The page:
June 30 is the deadline for filing the current year Report of Foreign Bank and Financial Accounts, Treasury Form TD F 90-22.1 (FBAR). “United States persons” having a financial interest in or signature authority or other authority over any financial account in a foreign country have an FBAR filing requirement if the aggregate value of these accounts exceeds $10,000 at any time during the calendar year.
The new FBAR instructions (revised in October 2008) contained a change in the definition of “United States person.” Under this new definition, persons can include U.S. citizens or residents, certain foreign persons in and doing business in the United States (including those filing Form 1040NR), domestic corporations, domestic partnerships, domestic estates or domestic trusts. Since issuing the new form, the IRS has received a number of questions and comments regarding the new definition and realizes that it may have to issue new guidance to clarify what the new definition means.
Because the June 30, 2009, deadline is so near, the IRS announced on Friday that it is allowing all persons to rely to on the definition of “United States person” found in the prior version of FBAR for determining who must file an FBAR (Announcement 2009-51). Under this definition, foreign persons are not required to file an FBAR.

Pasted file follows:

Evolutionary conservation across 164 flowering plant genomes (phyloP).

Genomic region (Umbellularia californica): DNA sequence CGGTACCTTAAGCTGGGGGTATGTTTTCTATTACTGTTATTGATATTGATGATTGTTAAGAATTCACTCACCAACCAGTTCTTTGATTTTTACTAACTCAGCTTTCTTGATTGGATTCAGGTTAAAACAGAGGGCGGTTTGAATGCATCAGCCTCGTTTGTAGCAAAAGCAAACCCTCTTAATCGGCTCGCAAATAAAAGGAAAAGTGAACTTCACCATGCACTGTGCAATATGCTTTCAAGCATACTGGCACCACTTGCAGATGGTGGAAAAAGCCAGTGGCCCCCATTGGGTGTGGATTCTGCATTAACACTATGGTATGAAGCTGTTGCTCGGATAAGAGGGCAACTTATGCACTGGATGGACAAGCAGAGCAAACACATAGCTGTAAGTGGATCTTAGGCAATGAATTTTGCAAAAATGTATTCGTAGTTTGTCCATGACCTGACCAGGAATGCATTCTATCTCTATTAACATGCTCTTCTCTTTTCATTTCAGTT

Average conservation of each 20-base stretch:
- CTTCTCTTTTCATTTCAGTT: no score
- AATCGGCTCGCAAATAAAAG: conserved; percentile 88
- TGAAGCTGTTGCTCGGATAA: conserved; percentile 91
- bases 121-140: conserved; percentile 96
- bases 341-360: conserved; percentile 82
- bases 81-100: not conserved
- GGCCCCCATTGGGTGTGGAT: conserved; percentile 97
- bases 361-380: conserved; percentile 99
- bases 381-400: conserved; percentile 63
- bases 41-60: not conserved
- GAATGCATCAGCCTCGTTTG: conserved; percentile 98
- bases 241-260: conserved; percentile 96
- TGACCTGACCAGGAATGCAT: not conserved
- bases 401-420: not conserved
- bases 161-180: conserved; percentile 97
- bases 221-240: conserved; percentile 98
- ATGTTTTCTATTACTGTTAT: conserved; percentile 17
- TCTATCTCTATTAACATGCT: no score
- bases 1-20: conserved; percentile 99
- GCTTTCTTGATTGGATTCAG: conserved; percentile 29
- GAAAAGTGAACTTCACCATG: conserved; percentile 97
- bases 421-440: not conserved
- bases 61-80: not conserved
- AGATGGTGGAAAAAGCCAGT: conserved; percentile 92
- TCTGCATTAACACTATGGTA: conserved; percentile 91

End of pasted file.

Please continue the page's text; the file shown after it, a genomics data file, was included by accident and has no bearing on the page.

This substitution applies only to FBARs due on June 30, 2009. The IRS anticipates issuing further guidance for FBARs due in subsequent years. All other filing requirements concerning the FBAR form are still in effect, and the information needs to be reported by June 30, 2009, on the newly updated, current year, Treasury Form TD F 90-22.1 (FBAR).
FBAR Filings Must Be Received by June 30
Unlike the rule for tax forms, FBAR forms are deemed filed when received by the IRS, not when postmarked. (As a result, use of certified mail with return receipt requested is recommended.) No extension of time to file is granted.
Persons required to file the form who do not do so by June 30 are subject to a penalty. For a willful violation, the penalty can be as high as the greater of $100,000 or 50% of the amount in the foreign account. For a nonwillful violation that is not corrected and for which there is no reasonable cause, the penalty can be as high as $10,000. Further, practitioners may be subject to OPR disciplinary action if they do not exercise due diligence with respect to their client’s FBAR filing requirements (see IRS, “Professional Responsibility and the Report of Foreign Bank and Financial Accounts.”)
Eileen Reichenberg Sherr, CPA, M. Tax, is a senior technical manager with the AICPA in Washington. She can be reached at email@example.com.